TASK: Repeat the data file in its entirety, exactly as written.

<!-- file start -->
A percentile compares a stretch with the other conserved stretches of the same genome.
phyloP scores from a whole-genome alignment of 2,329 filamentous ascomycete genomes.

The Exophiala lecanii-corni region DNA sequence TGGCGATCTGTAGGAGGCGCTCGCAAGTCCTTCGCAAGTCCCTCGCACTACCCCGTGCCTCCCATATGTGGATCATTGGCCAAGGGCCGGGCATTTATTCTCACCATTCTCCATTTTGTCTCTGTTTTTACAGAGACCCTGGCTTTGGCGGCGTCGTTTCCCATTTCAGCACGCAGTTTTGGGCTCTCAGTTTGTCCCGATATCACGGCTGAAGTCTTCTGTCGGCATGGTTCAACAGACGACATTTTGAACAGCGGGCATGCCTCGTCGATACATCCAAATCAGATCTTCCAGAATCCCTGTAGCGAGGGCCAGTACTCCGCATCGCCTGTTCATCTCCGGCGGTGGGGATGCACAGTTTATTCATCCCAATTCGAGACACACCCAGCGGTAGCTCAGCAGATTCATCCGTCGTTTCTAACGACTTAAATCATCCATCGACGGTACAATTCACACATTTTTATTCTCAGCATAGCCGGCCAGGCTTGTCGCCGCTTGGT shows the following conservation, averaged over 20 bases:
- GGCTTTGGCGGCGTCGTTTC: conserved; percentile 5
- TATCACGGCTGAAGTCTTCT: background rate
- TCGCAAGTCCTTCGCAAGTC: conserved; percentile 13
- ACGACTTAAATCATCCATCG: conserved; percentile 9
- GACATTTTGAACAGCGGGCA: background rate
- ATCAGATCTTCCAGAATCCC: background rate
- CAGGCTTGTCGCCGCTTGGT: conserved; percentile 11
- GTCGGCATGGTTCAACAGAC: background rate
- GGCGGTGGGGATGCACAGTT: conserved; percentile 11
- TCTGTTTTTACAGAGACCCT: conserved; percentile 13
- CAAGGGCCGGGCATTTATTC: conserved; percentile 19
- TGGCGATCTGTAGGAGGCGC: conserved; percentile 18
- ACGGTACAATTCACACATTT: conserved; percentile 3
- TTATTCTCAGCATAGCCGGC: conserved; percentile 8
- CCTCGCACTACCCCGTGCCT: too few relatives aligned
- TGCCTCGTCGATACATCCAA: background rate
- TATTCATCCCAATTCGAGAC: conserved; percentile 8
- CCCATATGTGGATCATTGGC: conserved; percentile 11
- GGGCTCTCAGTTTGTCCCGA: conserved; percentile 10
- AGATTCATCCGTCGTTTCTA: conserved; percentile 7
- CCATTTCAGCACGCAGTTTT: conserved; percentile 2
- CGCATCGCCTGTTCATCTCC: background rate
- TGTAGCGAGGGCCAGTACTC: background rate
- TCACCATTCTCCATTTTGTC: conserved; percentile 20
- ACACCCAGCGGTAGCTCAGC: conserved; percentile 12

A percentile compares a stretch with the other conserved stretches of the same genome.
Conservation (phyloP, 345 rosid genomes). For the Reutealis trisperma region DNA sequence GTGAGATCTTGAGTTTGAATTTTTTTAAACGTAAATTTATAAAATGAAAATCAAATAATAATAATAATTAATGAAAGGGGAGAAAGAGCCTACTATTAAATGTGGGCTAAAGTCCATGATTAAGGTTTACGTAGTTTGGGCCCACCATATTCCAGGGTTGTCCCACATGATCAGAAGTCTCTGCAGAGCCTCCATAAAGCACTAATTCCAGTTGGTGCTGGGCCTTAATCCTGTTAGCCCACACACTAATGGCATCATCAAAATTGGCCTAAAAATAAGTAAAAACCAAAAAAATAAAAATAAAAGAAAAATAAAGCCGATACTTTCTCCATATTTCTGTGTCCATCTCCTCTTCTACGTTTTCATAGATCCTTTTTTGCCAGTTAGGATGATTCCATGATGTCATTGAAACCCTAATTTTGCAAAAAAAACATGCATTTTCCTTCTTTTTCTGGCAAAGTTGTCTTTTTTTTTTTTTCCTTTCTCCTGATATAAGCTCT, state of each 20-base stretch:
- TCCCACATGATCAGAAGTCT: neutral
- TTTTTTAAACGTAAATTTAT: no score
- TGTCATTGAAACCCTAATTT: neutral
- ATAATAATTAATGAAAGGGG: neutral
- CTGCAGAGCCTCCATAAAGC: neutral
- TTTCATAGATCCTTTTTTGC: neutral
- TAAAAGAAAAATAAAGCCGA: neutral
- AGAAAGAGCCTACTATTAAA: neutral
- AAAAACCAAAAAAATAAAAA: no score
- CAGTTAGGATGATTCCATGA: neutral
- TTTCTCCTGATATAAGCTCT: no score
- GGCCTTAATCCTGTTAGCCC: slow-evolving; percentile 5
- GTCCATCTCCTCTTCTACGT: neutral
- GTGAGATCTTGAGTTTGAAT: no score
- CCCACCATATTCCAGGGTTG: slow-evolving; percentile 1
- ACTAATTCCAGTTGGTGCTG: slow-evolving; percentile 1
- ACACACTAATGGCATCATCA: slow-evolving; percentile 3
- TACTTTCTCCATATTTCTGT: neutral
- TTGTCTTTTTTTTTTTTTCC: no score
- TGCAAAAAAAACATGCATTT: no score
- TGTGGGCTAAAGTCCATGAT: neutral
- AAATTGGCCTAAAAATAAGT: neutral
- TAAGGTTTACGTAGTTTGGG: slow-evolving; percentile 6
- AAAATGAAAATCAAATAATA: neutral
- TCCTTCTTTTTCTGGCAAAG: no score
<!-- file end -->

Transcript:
A percentile compares a stretch with the other conserved stretches of the same genome.
phyloP scores from a whole-genome alignment of 2,329 filamentous ascomycete genomes.

The Exophiala lecanii-corni region DNA sequence TGGCGATCTGTAGGAGGCGCTCGCAAGTCCTTCGCAAGTCCCTCGCACTACCCCGTGCCTCCCATATGTGGATCATTGGCCAAGGGCCGGGCATTTATTCTCACCATTCTCCATTTTGTCTCTGTTTTTACAGAGACCCTGGCTTTGGCGGCGTCGTTTCCCATTTCAGCACGCAGTTTTGGGCTCTCAGTTTGTCCCGATATCACGGCTGAAGTCTTCTGTCGGCATGGTTCAACAGACGACATTTTGAACAGCGGGCATGCCTCGTCGATACATCCAAATCAGATCTTCCAGAATCCCTGTAGCGAGGGCCAGTACTCCGCATCGCCTGTTCATCTCCGGCGGTGGGGATGCACAGTTTATTCATCCCAATTCGAGACACACCCAGCGGTAGCTCAGCAGATTCATCCGTCGTTTCTAACGACTTAAATCATCCATCGACGGTACAATTCACACATTTTTATTCTCAGCATAGCCGGCCAGGCTTGTCGCCGCTTGGT shows the following conservation, averaged over 20 bases:
- GGCTTTGGCGGCGTCGTTTC: conserved; percentile 5
- TATCACGGCTGAAGTCTTCT: background rate
- TCGCAAGTCCTTCGCAAGTC: conserved; percentile 13
- ACGACTTAAATCATCCATCG: conserved; percentile 9
- GACATTTTGAACAGCGGGCA: background rate
- ATCAGATCTTCCAGAATCCC: background rate
- CAGGCTTGTCGCCGCTTGGT: conserved; percentile 11
- GTCGGCATGGTTCAACAGAC: background rate
- GGCGGTGGGGATGCACAGTT: conserved; percentile 11
- TCTGTTTTTACAGAGACCCT: conserved; percentile 13
- CAAGGGCCGGGCATTTATTC: conserved; percentile 19
- TGGCGATCTGTAGGAGGCGC: conserved; percentile 18
- ACGGTACAATTCACACATTT: conserved; percentile 3
- TTATTCTCAGCATAGCCGGC: conserved; percentile 8
- CCTCGCACTACCCCGTGCCT: too few relatives aligned
- TGCCTCGTCGATACATCCAA: background rate
- TATTCATCCCAATTCGAGAC: conserved; percentile 8
- CCCATATGTGGATCATTGGC: conserved; percentile 11
- GGGCTCTCAGTTTGTCCCGA: conserved; percentile 10
- AGATTCATCCGTCGTTTCTA: conserved; percentile 7
- CCATTTCAGCACGCAGTTTT: conserved; percentile 2
- CGCATCGCCTGTTCATCTCC: background rate
- TGTAGCGAGGGCCAGTACTC: background rate
- TCACCATTCTCCATTTTGTC: conserved; percentile 20
- ACACCCAGCGGTAGCTCAGC: conserved; percentile 12

A percentile compares a stretch with the other conserved stretches of the same genome.
Conservation (phyloP, 345 rosid genomes). For the Reutealis trisperma region DNA sequence GTGAGATCTTGAGTTTGAATTTTTTTAAACGTAAATTTATAAAATGAAAATCAAATAATAATAATAATTAATGAAAGGGGAGAAAGAGCCTACTATTAAATGTGGGCTAAAGTCCATGATTAAGGTTTACGTAGTTTGGGCCCACCATATTCCAGGGTTGTCCCACATGATCAGAAGTCTCTGCAGAGCCTCCATAAAGCACTAATTCCAGTTGGTGCTGGGCCTTAATCCTGTTAGCCCACACACTAATGGCATCATCAAAATTGGCCTAAAAATAAGTAAAAACCAAAAAAATAAAAATAAAAGAAAAATAAAGCCGATACTTTCTCCATATTTCTGTGTCCATCTCCTCTTCTACGTTTTCATAGATCCTTTTTTGCCAGTTAGGATGATTCCATGATGTCATTGAAACCCTAATTTTGCAAAAAAAACATGCATTTTCCTTCTTTTTCTGGCAAAGTTGTCTTTTTTTTTTTTTCCTTTCTCCTGATATAAGCTCT, state of each 20-base stretch:
- TCCCACATGATCAGAAGTCT: neutral
- TTTTTTAAACGTAAATTTAT: no score
- TGTCATTGAAACCCTAATTT: neutral
- ATAATAATTAATGAAAGGGG: neutral
- CTGCAGAGCCTCCATAAAGC: neutral
- TTTCATAGATCCTTTTTTGC: neutral
- TAAAAGAAAAATAAAGCCGA: neutral
- AGAAAGAGCCTACTATTAAA: neutral
- AAAAACCAAAAAAATAAAAA: no score
- CAGTTAGGATGATTCCATGA: neutral
- TTTCTCCTGATATAAGCTCT: no score
- GGCCTTAATCCTGTTAGCCC: slow-evolving; percentile 5
- GTCCATCTCCTCTTCTACGT: neutral
- GTGAGATCTTGAGTTTGAAT: no score
- CCCACCATATTCCAGGGTTG: slow-evolving; percentile 1
- ACTAATTCCAGTTGGTGCTG: slow-evolving; percentile 1
- ACACACTAATGGCATCATCA: slow-evolving; percentile 3
- TACTTTCTCCATATTTCTGT: neutral
- TTGTCTTTTTTTTTTTTTCC: no score
- TGCAAAAAAAACATGCATTT: no score
- TGTGGGCTAAAGTCCATGAT: neutral
- AAATTGGCCTAAAAATAAGT: neutral
- TAAGGTTTACGTAGTTTGGG: slow-evolving; percentile 6
- AAAATGAAAATCAAATAATA: neutral
- TCCTTCTTTTTCTGGCAAAG: no score